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Jason

A Question?

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Jason
Hi It's been a while since I posted, family christmas and new years have kept me busy, I got my other Agco Allis tractor home, the 512 and pulled it home slowly behind my 1920H even though it is not a good idea to pull hydrostactic tractor home, I had no choice but to pull it home, it would not start and the dealers forklift was broken down and had to be sent away for repairs. Yesturday I changed the hydrostatic filter on my 1920 and finally got thatcleaned out and put a fresh filter on. When I opened up the air filer on my 1920H there was oil on the foam screen(sorry don'tknow the real name)that surrounds the air filter. Any way do you guys or girls know what the problem is with the oil comeing up into the air filter? My guess is that it could be a back fire, but I didn't hear or have one lately. I will have to take my 1920 to the dealer next week to get it's electric clutch examined, nothing's wrong with it but I don't know how to inspect the electric clutch myself, and it should be examined and fixed if a problem is found before the grass season roles around again, because I don't want down time during the grass season. So I will probable ask about that oil problem. By the way this may be a dum question, I am just new with the 512 but I can't seem to find the battery or where it is suppost to be, it's not under the seat I don't think, so could someone with a 512 please help me out? Thanks Jason

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Kent
Jason, I don't know if the new tractors still require it, but on the oldies, the foam on the outside of the air filter was supposed to be lightly oiled, so it would attract and hold the dust that could penetrate and clog the actual fiber air filter inside. I've cleaned these prefilters two ways -- either blow them out with compressed air from the inside (after brushing off the caked on gunk), or very gently wash them in warm soapy water, then squeeze the water out and let them dry. The, lightly reoil them before reinstalling. I just use the "leftovers" in the bottom of the oil bottles from where I've done an oil change, though you can actually get oil specifically forumulated for air filters. (K&N high-performance automotive air filters use their special oil, for example, to maintain your lifetime warranty on the filter.)

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Al
Jason, The pre cleaners should be oiled. Not so much that they drip. Do not twist them it destroys the cells. Clean it and let it dry pour some oil on and squeeze it until saturated. Then squeeze the excess out, next take an old towel or sweatshirt etc. and squeeze the filter in it to blot out the excess. The cells should have an damp film on them. This oil captures the fines [like talcum powder size] until there is a layer of dust on them, then they go on through and get in the paper filter clogging it. The Precleaner should be cleaned and re oiled about every 10 to 15 hours of operation in the Summer when dirt is present. We usually put a new filter and pre cleaner on when we service a piece of equipment, and clean and oil the old pre cleaner and put it in a Zip lock bag and send it home with the customer. Then they can just swap the pre cleaner and wash the one on the tractor and when it is dry oil it and put it in the bag for the next swap. If the engine is blowing oil out the breather and it is a magnum, it may have a bad breather or may be getting very tired and have a lot of blow by. My 2 cent s worth and its free, value accordingly. Al Eden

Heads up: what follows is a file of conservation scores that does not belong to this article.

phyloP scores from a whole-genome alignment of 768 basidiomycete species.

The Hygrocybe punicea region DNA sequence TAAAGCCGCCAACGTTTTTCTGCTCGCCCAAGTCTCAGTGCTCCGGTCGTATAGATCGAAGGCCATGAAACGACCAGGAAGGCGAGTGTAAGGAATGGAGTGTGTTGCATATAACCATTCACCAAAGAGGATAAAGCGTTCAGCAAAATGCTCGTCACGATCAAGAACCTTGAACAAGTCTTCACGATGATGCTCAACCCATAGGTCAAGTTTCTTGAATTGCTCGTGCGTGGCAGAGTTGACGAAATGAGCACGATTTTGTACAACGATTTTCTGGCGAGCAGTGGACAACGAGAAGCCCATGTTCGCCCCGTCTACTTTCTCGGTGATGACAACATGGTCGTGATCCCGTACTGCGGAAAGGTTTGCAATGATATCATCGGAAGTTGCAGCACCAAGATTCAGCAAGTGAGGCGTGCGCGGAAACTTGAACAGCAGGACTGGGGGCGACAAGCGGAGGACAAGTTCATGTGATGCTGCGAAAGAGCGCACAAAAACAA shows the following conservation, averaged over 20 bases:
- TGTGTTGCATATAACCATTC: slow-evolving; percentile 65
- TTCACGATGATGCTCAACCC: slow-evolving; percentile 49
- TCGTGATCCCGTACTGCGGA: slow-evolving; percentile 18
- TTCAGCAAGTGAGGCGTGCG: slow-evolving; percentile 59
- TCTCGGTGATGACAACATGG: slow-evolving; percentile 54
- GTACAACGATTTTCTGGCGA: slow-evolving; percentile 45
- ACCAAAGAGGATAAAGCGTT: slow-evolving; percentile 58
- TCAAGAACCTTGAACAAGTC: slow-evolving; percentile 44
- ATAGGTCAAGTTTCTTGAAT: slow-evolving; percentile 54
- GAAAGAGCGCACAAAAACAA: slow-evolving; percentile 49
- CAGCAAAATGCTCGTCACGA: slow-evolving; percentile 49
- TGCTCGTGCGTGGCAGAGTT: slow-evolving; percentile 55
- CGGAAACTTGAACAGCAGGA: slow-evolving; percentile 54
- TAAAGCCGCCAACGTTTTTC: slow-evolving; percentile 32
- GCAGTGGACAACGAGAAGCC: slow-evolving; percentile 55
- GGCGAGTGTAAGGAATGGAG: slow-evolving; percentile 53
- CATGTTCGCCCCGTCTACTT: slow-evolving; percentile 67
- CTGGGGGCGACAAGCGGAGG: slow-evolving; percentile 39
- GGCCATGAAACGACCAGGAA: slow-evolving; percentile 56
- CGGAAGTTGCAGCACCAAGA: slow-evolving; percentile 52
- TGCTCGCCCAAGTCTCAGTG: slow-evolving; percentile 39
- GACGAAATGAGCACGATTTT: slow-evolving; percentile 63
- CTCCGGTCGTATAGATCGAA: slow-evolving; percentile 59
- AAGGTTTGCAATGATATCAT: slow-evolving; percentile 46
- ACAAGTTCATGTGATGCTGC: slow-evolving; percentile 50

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Jason
Thanks for the Help you guys I appreciate it, my 1920 does not have a magnaume engine but a Kohlar Command 20Hp,because my model is a 1996 so it has the newer type engine. I will look under the seat for the battery, It must be covered by the rear panel that is in front of the rear hitch. Take Care and thanks for the help Jason

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KenK
If the 1920 has a lot of hours on it and the breather is ok.It could very well be a head gasket,changed a few blown gaskets that where blowing oil in the air cleaner.Usually blows out between the cylinder and valve guides.Causing cylinder pressure in the crankcase making it blow oil anywhere possible.